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Violent Clashes Between Police and Protesters After Macron’s Bastille Day Parade

The celebrations of France's national day were tarnished by clashes erupted between protesters and police that recalled violence seen at the peak of the "yellow vest" protest movement earlier this year.

AFP

Updated:July 14, 2019, 9:26 PM IST
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Violent Clashes Between Police and Protesters After Macron’s Bastille Day Parade
In this file photo, French President Emmanuel Macron delivers a speech at the Alb'Oru cultural centre in Bastia. (Image: Reuters)
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Paris: French President Emmanuel Macron on Sunday showcased European military cooperation in a Bastille Day parade but the glittering event was tarnished by violent clashes between police and protesters.

Key EU leaders, including German Chancellor Angela Merkel and Dutch Prime Minister Mark Rutte, joined Macron in Paris to watch the annual parade that included representatives of nine other European armies in a show of unity.

But the celebrations of France's national day were tarnished by clashes that subsequently erupted between protesters and police that recalled violence seen at the peak of the "yellow vest" protest movement earlier this year.

Police fired tear gas to clear protesters from the Champs-Elysees. Protesters tore down security barriers and set fire to rubbish bins and portable toilets, AFP correspondents said.

The earlier parade itself had gone without a hitch. Some 4,300 members of the armed forces marched down the avenue's famed cobblestones in a tradition that dates back to the aftermath of World War I.

But standing in an open-top command car alongside France's chief of staff General Francois Lecointre, Macron was met with some jeers and whistles from supporters of the yellow vest movement.

Two prominent members of the movement, Jerome Rodrigues and Maxime Nicolle, were both detained by the police, sources told AFP. Even before the clashes erupted, Paris authorities said 152 people had been detained.

A futuristic highlight of the parade came when French inventor and entrepreneur Franky Zapata showed off his futuristic flyboard, soaring above the Champs Elysees and the assembled leaders.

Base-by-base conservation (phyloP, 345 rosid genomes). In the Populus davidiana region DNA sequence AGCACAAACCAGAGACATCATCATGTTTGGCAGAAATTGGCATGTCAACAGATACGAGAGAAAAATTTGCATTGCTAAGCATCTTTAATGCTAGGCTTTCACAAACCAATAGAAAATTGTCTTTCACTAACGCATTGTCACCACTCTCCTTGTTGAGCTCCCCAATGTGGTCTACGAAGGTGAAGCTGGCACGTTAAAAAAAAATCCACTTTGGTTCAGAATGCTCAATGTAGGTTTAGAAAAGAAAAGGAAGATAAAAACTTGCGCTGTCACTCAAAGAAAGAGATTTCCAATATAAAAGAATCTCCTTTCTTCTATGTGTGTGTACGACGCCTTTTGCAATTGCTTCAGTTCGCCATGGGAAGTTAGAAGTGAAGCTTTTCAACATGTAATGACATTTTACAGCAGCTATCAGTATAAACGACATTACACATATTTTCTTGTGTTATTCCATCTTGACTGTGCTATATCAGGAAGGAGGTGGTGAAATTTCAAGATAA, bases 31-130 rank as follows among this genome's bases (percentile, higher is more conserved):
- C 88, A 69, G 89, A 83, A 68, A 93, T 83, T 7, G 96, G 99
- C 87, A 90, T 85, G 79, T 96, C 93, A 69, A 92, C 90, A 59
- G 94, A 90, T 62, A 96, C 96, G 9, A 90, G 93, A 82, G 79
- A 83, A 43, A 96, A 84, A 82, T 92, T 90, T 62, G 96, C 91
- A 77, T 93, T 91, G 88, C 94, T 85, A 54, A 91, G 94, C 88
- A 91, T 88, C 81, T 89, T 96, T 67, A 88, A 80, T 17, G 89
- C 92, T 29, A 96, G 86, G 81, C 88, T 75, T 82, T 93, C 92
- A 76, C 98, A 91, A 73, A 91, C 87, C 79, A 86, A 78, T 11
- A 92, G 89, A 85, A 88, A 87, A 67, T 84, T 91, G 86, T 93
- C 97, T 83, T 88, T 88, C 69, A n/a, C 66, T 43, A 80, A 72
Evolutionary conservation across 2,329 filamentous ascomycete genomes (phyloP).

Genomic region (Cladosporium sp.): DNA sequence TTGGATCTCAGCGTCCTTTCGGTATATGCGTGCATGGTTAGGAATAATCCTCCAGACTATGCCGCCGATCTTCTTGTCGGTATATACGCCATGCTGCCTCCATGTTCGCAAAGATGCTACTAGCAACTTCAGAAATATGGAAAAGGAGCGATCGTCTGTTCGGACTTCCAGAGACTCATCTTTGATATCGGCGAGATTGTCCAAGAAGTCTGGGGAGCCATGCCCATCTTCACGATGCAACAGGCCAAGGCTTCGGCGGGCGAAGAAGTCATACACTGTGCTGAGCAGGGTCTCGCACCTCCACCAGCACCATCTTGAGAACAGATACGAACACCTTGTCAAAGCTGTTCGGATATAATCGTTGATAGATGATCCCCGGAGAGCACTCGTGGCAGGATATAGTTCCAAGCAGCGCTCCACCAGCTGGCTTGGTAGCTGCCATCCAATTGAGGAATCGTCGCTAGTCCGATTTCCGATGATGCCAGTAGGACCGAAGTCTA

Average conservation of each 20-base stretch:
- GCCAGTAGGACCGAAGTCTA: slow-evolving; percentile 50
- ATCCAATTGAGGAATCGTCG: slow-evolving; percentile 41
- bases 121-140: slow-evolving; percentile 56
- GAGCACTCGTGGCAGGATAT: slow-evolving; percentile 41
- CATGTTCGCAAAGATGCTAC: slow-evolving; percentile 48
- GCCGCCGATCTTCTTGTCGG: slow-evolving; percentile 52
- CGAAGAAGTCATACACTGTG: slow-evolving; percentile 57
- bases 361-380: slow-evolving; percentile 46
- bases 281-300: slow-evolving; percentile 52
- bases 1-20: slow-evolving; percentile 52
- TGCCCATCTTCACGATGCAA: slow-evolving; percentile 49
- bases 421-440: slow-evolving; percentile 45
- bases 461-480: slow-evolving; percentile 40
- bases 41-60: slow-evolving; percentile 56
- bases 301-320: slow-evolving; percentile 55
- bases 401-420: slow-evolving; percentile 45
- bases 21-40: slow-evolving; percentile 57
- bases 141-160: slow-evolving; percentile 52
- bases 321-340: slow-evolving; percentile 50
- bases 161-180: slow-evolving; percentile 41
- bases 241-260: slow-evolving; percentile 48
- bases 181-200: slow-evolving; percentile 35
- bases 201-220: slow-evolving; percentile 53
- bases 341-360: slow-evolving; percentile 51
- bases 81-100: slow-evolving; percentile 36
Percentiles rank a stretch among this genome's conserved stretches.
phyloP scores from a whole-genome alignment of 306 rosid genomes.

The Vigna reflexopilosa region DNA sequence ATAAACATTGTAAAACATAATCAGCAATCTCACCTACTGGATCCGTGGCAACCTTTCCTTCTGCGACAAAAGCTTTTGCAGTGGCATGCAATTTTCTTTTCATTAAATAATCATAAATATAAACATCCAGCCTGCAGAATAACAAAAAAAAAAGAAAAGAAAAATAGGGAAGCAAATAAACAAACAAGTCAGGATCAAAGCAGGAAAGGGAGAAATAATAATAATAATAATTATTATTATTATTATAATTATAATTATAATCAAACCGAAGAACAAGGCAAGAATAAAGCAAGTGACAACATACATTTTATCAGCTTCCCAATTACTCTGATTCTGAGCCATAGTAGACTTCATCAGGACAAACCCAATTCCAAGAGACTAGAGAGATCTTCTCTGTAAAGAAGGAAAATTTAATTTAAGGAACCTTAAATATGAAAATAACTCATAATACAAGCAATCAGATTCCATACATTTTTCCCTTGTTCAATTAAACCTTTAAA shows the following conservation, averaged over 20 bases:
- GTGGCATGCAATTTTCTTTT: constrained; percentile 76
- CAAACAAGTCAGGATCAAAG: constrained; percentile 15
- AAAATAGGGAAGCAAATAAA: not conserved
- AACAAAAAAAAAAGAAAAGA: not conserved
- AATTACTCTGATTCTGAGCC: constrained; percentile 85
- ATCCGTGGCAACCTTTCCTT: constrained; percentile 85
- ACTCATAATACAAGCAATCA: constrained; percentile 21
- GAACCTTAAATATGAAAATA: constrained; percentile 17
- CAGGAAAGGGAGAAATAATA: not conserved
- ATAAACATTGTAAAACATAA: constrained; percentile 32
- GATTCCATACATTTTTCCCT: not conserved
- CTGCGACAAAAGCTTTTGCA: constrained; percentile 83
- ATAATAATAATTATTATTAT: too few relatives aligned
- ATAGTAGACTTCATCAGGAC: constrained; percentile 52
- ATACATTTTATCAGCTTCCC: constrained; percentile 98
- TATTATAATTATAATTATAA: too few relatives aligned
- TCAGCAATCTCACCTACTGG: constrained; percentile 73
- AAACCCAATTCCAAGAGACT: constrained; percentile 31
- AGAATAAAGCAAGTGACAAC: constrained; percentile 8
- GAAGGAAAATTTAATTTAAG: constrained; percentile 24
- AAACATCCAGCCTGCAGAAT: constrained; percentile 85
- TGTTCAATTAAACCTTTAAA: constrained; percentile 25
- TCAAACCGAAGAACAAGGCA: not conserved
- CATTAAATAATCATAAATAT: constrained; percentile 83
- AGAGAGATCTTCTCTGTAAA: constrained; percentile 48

"The army is transforming: it is modernising for our soldiers, our sovereignty and our independence," Macron told France 2 television in brief remarks.

Closer European defence cooperation has been one of Macron's key foreign policy aims and the president shows no sign of wavering despite growing political turbulence in Germany and Britain's looming exit from the European Union.

At the 2017 parade, Macron's guest of honour was the newly inaugurated President Donald Trump as the young French leader sought to form a bond with his US counterpart.

But since then ties between Trump and Macron have soured over the US pullouts from the Paris climate accord and the Iran nuclear deal, as well as France's new law for a tax on digital giants, most of them US companies.

"President Trump has been an excellent ambassador for a Europe of defence," Armed Forces Minister Florence Parly told the Parisien newspaper Sunday, pointing to "questions, even thinly veiled threats he made towards Europe or on the durability of American commitment".

Macron, who pushed the idea of the European Intervention Initiative (EI2) to undertake missions outside of existing structures like NATO, insisted on the importance of European defence cooperation.

"Never, since the end of World War II has Europe been so important," Macron, who after coming to power in 2017 controversially dispensed with the president's traditional July 14 television interview, said in a written statement.

Merkel told reporters after the event that the parade was a "great gesture for a European defence policy" and Germany was "honoured" to have taken part.

In a sign of France's ambition to be a leading modern military power under Macron, the president Saturday announced the creation of a national space force command that will eventually be part of the air force.

Among the foreign airpower taking part in flybys were two British Chinook helicopters, a symbol of British-French defence cooperation even as Brexit looms.

Britain has deployed three of the aircraft and 100 personnel for France's operation in the African Sahel region.

Outgoing British Prime Minister Theresa May had been expected to attend, but Britain was instead represented by senior cabinet minister David Lidington, the Elysee said.

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